You may know that the recently-released UltraVox XT 3 is used to study ultrasound vocalizations, especially in rodents and bats. But the fact that it analyzes full-spectrum sound, together with the filter options and cool features like the spectrogram and the automatic call detection, makes it ideal for analyzing bird calls. Yours truly must admit that he is not fond of quantification of behavior at any cost, but this time he could not resist.
How to analyze bird calls with UltraVox XT: A summer love on a spectrogram
I am personally interested in the ecology of a small nocturnal raptor, the Scops owl (Otus scops), the cutest of the owls in Europe, and certainly one of the least known. The Scops owl inhabits most of continental Europe, but the Mediterranean regions are definitely its strongholds. There, a melancholic, monosyllabic whistle interrupts the evening chorus of cicadas. It’s the male Scops owl, claiming its territory. “Tjuut, tjuut” resounds almost uninterrupted in the forests and pine plantations along the coastline, and is a familiar sound to people spending their summer holidays in camping sites (note: hearing them is the easy part; spotting them is a totally different matter).
Sometimes male and female owls make duets, giving the impression that one follows the other. Putting the vocalizations on a spectrogram is the starting point of my analysis. For example, I want to know whether the male changes its call tone when a female starts calling, or when another male, an intruder, closes in.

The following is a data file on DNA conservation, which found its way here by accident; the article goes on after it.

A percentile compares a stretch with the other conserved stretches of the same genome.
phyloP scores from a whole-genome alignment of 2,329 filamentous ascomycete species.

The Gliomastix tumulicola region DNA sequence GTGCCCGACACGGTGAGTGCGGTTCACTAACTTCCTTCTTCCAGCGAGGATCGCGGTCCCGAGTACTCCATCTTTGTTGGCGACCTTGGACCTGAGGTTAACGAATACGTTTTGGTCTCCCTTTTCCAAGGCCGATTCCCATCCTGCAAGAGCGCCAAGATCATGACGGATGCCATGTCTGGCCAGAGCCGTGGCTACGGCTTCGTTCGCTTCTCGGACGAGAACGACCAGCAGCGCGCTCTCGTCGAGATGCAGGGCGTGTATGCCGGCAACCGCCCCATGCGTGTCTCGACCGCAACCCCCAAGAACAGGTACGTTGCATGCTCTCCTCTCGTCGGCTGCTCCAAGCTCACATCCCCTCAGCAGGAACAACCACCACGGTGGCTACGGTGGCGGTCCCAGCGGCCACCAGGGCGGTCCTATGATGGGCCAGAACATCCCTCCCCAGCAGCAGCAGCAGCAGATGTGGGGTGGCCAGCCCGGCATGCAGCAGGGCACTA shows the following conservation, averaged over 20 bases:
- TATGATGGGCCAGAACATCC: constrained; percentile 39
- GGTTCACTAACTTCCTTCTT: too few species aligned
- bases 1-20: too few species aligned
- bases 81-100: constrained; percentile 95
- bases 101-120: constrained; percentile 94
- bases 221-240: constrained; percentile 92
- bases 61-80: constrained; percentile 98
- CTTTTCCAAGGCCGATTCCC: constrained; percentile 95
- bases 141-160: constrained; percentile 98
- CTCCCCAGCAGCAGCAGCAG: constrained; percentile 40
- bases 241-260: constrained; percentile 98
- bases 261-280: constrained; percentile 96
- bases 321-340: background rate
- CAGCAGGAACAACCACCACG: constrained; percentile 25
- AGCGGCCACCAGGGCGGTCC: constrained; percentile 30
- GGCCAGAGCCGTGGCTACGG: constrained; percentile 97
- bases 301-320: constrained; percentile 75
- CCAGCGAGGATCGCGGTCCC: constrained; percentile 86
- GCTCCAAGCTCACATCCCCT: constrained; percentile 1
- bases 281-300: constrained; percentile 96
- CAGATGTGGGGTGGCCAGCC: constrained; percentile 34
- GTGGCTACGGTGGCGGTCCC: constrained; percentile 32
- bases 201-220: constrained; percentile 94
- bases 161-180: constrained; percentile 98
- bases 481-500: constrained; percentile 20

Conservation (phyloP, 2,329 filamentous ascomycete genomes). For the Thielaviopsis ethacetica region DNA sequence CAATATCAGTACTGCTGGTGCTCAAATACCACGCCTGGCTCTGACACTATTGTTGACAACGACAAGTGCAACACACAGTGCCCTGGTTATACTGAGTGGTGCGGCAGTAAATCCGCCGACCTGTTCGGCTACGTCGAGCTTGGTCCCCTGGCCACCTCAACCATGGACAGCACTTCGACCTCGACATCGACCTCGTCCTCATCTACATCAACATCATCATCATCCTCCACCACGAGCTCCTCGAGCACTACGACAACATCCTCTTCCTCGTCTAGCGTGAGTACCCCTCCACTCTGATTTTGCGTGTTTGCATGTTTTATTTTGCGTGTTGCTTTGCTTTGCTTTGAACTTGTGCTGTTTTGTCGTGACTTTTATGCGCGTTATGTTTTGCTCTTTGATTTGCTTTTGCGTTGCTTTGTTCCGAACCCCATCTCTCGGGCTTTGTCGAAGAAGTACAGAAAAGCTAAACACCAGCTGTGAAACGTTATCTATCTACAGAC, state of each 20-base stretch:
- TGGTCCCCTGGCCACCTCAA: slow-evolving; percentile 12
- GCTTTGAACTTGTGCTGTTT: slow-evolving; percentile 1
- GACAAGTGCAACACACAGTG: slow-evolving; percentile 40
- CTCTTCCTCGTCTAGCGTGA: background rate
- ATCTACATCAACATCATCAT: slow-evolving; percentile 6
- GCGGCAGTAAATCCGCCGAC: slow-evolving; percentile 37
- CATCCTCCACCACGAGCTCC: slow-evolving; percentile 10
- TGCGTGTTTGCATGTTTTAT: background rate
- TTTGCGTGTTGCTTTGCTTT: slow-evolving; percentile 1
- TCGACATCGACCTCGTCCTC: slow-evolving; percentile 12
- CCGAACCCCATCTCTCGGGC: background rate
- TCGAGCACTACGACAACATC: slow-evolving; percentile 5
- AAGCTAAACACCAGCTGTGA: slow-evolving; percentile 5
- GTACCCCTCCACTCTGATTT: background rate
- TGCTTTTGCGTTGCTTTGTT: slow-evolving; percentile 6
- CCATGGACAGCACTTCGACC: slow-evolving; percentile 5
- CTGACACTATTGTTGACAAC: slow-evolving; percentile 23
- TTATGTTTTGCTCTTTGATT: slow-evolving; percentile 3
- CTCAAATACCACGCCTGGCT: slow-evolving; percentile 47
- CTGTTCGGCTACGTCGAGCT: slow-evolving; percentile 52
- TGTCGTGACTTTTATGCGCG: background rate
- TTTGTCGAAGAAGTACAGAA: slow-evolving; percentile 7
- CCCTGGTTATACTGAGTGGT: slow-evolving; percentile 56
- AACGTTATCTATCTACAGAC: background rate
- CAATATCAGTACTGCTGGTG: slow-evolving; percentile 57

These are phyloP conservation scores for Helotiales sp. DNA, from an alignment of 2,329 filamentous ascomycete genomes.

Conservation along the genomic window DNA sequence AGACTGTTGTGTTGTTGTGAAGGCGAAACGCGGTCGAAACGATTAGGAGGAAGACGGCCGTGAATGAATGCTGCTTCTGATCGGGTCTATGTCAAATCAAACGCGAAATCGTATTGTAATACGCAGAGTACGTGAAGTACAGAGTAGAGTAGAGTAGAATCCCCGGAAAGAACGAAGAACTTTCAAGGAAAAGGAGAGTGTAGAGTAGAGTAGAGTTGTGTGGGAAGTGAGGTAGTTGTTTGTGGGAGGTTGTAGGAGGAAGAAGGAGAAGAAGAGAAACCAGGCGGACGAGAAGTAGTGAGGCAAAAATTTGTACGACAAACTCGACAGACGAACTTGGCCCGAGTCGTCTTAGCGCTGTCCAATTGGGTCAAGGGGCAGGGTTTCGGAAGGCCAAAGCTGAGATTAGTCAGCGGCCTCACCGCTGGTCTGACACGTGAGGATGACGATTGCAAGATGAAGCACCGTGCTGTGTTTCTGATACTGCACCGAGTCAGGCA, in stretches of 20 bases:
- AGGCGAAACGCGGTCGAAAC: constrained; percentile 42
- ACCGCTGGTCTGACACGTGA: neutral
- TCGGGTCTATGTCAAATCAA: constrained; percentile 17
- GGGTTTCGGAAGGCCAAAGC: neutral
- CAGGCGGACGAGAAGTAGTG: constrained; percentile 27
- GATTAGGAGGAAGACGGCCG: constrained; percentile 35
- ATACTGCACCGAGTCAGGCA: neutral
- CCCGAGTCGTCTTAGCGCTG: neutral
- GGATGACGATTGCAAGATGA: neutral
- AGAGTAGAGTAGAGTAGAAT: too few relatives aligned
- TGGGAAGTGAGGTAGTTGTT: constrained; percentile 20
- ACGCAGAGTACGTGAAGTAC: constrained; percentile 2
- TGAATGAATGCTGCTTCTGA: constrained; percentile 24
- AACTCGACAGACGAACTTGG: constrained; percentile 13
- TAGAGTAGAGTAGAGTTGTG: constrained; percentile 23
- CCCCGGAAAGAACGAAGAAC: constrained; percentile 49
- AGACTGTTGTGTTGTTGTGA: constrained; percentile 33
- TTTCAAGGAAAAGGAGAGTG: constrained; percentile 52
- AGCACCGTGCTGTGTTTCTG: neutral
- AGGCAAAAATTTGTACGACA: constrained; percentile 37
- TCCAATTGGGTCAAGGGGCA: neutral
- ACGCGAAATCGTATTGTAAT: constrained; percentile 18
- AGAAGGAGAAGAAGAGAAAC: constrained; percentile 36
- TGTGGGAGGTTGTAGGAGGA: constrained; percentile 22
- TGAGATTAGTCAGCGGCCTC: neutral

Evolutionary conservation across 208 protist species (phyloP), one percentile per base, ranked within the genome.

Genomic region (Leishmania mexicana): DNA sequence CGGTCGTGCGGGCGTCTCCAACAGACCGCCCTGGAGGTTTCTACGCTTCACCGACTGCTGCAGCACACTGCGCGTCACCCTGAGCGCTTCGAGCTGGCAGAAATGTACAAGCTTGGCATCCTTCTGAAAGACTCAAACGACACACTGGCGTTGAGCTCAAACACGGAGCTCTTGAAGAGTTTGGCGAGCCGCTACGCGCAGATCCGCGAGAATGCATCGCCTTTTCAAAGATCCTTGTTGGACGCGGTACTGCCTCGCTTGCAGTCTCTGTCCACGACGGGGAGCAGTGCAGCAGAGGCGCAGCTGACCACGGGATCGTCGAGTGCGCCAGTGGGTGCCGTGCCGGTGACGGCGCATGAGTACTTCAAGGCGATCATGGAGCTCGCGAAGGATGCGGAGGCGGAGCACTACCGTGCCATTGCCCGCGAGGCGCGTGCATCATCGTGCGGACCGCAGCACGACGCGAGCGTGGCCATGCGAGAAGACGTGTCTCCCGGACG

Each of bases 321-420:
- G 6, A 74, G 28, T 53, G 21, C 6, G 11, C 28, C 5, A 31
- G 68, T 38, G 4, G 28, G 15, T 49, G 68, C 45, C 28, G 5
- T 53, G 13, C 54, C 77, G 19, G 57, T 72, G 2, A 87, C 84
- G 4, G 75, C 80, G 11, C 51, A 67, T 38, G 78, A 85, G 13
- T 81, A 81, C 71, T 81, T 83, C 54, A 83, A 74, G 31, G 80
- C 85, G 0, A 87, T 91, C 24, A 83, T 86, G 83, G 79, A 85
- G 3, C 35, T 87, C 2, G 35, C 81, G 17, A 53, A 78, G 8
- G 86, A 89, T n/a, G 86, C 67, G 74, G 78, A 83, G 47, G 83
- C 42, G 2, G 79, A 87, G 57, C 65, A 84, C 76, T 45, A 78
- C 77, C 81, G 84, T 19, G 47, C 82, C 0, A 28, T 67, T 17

Visualizing the song
After loading the recording file in UltraVox XT, I can immediately look at the spectrogram, with the frequency in kHz on the y-axis. We know from the literature that female calls are slightly higher-pitched than male calls. And there, you see the difference: Tjuut (He; left) vs. Tiùut (She; right). Because the female was further away, her call looks weaker in the spectrogram (darker blue means higher amplitude).
Analyzing the calls
First of all, I wanted to know whether UltraVox XT is able to discriminate between male and female calls. Therefore, I drew rectangles around sample spectrograms like those in the figure below. I gave each rectangle a name and a color. From those samples UltraVox XT extracts frequency range, mean amplitude and duration to be used as search parameters.
Then I let UltraVox XT find the calls in the recording. And there they are, after zooming out to view a longer time fragment:
For each call category, UltraVox XT shows statistics like the time of occurrence, the dominant frequency and mean duration. It was immediately clear that each bird has a strikingly constant frequency fingerprint.
I also had a look at other, more complex bird songs, like that of a reed warbler here below. Here I could easily detect repetitive elements in a phrase (see the green rectangles on the left). When clicking one of the detected calls, UltraVox XT makes an enlarged spectrogram (right).
After call detection, the statistics and even the spectrograms are ready for export. In short, there is plenty of opportunities to analyze bird calls with this software.